Clue/Cluedo, in fact I did a post in French about it last year. So Cluedo, or Clue as we call it in America, was my favourite board game as a child. I always played Colonel Mustard, for various trivial reasons: I loved the dark yellow colour of the pawn, yellow was in fact one of my favourite colour as a child, I thought a military officer was a cool alter ego, and I always loved mustard. He was also the male character that moved earlier in the game, he was second after Miss Scarlet.
But I am not blogging about the characters today. After I blogged about English countryside and crime last week, I just thought about the Cluedo Mansion. THE Mansion. As a child, I thought it was the coolest place ever and the best hideout for a badguy, the best setting for a crime, the best place to spend a weekend too. All rolled into one. I have stopped reading whodunits years ago, but I remember what got me into them when I was younger. It was not the stereotypical characters but the setting, those remote English houses. And I received this image of them from Clue. The mansion or manor (what is the difference?) has many rooms set for leasure: the library, the ball room, the billiard room. It has a piano, so if one of the guests can play you have music, or in my case someone to accompany me while I sing. And it has secret passages! More than one, which is against Ronald Knox's Ten commandments of Detective Fiction. But this is game and wish fulfilment, not "proper" crime fiction, so the place is allowed such abundance of secret passages. It is really a dream house, especially if you have a dark side...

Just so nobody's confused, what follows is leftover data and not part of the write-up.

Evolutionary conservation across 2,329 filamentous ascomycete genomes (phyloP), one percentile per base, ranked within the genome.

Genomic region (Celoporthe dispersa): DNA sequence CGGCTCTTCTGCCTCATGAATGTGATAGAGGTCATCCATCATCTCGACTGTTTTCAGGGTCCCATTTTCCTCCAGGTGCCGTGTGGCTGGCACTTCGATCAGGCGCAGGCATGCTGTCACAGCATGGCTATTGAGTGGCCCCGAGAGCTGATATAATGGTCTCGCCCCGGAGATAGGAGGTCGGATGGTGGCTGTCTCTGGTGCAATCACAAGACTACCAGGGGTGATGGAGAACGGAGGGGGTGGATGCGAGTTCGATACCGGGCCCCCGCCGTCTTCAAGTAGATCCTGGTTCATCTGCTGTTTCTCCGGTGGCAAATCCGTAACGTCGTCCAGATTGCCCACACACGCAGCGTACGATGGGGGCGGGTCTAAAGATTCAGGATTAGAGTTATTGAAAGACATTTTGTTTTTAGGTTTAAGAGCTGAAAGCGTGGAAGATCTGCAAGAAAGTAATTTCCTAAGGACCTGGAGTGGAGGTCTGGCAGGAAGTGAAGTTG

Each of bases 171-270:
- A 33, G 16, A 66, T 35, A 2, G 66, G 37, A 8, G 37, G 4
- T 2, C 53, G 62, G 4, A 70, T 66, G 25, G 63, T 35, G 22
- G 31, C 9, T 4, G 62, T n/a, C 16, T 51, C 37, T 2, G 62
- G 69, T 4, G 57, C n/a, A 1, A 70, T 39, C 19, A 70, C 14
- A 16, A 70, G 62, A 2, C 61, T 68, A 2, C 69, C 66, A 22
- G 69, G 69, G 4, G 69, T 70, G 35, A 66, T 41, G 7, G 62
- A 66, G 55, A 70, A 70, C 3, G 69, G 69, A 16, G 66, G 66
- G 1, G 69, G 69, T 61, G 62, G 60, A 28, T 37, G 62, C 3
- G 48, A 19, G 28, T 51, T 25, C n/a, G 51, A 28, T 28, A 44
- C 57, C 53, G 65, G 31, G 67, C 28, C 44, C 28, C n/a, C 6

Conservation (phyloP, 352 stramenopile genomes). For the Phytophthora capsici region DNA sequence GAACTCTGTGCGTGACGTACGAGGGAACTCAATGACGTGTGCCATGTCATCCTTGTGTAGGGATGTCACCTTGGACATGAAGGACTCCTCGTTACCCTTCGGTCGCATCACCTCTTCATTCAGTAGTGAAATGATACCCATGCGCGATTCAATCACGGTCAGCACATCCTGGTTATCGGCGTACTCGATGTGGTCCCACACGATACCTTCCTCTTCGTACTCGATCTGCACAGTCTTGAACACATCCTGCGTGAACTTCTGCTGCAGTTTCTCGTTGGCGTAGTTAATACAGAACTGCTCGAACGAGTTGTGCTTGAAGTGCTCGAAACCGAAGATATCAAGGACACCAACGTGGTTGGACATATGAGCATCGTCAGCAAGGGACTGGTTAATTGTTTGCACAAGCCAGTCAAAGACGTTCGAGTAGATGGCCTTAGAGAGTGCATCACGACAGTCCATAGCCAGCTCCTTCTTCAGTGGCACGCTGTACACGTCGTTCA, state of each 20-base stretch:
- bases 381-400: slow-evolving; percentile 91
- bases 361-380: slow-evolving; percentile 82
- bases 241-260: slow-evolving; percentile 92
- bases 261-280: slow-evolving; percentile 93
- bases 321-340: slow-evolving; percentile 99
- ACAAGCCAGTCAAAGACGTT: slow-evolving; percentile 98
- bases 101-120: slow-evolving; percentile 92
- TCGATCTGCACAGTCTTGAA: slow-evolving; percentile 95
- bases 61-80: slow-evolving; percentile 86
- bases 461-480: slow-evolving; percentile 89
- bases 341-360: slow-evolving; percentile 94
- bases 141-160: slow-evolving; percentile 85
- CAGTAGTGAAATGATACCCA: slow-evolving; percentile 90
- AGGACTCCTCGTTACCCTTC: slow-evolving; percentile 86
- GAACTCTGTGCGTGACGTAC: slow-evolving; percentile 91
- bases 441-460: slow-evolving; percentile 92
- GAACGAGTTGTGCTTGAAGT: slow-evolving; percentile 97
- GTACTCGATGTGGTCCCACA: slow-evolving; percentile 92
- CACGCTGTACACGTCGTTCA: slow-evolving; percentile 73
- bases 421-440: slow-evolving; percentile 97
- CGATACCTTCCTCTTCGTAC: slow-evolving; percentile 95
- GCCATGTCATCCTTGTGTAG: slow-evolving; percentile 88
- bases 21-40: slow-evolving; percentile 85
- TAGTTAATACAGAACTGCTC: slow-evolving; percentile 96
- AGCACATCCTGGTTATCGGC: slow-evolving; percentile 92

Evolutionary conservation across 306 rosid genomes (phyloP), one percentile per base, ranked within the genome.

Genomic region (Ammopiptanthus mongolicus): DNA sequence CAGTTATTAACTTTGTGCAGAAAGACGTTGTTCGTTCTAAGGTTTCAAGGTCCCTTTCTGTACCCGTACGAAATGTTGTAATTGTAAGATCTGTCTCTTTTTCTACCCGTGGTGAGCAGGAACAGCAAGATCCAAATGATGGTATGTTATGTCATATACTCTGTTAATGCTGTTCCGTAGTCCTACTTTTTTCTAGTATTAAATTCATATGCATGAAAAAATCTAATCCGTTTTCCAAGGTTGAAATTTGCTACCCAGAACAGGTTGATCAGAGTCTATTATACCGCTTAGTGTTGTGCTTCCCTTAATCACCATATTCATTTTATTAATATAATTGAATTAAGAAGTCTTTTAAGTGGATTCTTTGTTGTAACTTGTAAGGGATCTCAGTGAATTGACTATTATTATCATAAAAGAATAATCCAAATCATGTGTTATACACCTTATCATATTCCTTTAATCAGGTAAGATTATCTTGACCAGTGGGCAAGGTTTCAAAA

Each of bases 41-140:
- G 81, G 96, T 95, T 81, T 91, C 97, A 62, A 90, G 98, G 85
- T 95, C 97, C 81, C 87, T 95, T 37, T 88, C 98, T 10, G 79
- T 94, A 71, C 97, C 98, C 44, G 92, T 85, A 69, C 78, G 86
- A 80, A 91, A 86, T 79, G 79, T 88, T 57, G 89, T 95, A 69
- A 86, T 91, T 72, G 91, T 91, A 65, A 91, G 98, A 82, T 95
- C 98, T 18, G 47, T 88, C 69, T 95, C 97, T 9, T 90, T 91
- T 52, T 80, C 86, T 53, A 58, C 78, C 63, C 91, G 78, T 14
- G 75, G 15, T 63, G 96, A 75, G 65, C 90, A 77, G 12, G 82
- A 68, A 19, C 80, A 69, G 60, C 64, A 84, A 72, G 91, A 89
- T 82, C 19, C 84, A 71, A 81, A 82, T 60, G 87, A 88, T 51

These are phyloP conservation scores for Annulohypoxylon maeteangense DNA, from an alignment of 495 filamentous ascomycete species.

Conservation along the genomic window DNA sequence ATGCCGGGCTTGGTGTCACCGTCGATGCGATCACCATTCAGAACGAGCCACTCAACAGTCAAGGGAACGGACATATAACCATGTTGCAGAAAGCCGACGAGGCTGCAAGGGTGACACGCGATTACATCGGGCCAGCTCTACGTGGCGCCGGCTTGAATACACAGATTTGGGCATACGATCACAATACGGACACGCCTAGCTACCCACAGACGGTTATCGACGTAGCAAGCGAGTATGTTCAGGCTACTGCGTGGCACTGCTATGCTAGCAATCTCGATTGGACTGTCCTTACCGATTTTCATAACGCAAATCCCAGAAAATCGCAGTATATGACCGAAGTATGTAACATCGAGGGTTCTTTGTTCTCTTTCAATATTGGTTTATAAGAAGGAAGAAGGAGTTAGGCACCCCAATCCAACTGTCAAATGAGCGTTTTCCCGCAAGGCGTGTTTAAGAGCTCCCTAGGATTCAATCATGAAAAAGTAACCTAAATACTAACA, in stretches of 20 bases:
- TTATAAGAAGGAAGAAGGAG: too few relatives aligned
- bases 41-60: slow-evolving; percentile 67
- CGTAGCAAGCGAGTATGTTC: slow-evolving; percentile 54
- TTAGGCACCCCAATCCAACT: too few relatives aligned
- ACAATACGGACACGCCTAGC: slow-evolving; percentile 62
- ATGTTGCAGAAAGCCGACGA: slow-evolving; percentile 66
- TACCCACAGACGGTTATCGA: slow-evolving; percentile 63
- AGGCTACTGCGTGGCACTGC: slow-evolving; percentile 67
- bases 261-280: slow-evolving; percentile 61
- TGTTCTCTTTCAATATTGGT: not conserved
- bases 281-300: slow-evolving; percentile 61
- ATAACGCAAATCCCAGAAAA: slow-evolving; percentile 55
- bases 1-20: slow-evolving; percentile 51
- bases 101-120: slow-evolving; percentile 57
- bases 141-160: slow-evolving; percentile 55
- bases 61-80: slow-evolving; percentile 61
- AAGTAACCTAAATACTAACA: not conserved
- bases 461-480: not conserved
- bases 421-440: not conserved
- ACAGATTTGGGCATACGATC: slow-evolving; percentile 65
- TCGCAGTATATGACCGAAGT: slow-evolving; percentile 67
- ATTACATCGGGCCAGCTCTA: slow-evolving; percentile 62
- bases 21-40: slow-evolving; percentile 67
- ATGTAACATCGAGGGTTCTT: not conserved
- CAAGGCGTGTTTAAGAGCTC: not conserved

Sunday, 24 February 2013
The Clue/Cluedo Mansion
Labels: board games, childhood, Clue, Cluedo, enfance, games, jeux, jeux de société, moutarde, mustard, nostalgia, nostalgie, Ronald Knox
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Speculation follows! I suspect that the difference between a mansion and a manor is that a mansion is built in an urban environment, while a manor is built on a rural country estate. Also, I suspect that "mansion" is an American word and "manor" is a British word.
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